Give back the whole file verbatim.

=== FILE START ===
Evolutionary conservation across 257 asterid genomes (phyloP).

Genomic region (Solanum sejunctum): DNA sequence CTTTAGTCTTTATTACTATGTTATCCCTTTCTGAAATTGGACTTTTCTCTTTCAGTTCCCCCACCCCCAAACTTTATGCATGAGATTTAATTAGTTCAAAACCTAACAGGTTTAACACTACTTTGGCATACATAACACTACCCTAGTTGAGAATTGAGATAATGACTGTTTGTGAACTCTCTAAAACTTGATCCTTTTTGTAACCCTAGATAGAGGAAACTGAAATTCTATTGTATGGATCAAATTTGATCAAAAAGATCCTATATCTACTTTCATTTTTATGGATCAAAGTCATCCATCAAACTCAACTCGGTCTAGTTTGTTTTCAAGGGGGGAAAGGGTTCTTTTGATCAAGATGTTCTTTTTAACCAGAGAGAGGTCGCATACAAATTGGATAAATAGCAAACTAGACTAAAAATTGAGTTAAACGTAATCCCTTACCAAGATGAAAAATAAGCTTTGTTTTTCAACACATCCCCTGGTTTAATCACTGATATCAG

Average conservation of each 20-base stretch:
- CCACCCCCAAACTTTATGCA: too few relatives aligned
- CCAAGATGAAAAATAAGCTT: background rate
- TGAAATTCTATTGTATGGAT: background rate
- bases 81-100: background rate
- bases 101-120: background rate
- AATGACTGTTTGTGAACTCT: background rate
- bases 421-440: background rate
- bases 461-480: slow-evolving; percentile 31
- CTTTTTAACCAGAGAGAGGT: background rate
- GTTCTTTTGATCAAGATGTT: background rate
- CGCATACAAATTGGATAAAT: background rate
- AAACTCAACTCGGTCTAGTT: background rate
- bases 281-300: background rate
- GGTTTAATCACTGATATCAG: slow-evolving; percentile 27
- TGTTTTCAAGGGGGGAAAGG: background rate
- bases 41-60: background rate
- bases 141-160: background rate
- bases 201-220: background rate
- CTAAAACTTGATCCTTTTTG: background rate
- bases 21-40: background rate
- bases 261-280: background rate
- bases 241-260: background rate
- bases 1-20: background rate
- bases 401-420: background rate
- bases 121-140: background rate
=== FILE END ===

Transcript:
Evolutionary conservation across 257 asterid genomes (phyloP).

Genomic region (Solanum sejunctum): DNA sequence CTTTAGTCTTTATTACTATGTTATCCCTTTCTGAAATTGGACTTTTCTCTTTCAGTTCCCCCACCCCCAAACTTTATGCATGAGATTTAATTAGTTCAAAACCTAACAGGTTTAACACTACTTTGGCATACATAACACTACCCTAGTTGAGAATTGAGATAATGACTGTTTGTGAACTCTCTAAAACTTGATCCTTTTTGTAACCCTAGATAGAGGAAACTGAAATTCTATTGTATGGATCAAATTTGATCAAAAAGATCCTATATCTACTTTCATTTTTATGGATCAAAGTCATCCATCAAACTCAACTCGGTCTAGTTTGTTTTCAAGGGGGGAAAGGGTTCTTTTGATCAAGATGTTCTTTTTAACCAGAGAGAGGTCGCATACAAATTGGATAAATAGCAAACTAGACTAAAAATTGAGTTAAACGTAATCCCTTACCAAGATGAAAAATAAGCTTTGTTTTTCAACACATCCCCTGGTTTAATCACTGATATCAG

Average conservation of each 20-base stretch:
- CCACCCCCAAACTTTATGCA: too few relatives aligned
- CCAAGATGAAAAATAAGCTT: background rate
- TGAAATTCTATTGTATGGAT: background rate
- bases 81-100: background rate
- bases 101-120: background rate
- AATGACTGTTTGTGAACTCT: background rate
- bases 421-440: background rate
- bases 461-480: slow-evolving; percentile 31
- CTTTTTAACCAGAGAGAGGT: background rate
- GTTCTTTTGATCAAGATGTT: background rate
- CGCATACAAATTGGATAAAT: background rate
- AAACTCAACTCGGTCTAGTT: background rate
- bases 281-300: background rate
- GGTTTAATCACTGATATCAG: slow-evolving; percentile 27
- TGTTTTCAAGGGGGGAAAGG: background rate
- bases 41-60: background rate
- bases 141-160: background rate
- bases 201-220: background rate
- CTAAAACTTGATCCTTTTTG: background rate
- bases 21-40: background rate
- bases 261-280: background rate
- bases 241-260: background rate
- bases 1-20: background rate
- bases 401-420: background rate
- bases 121-140: background rate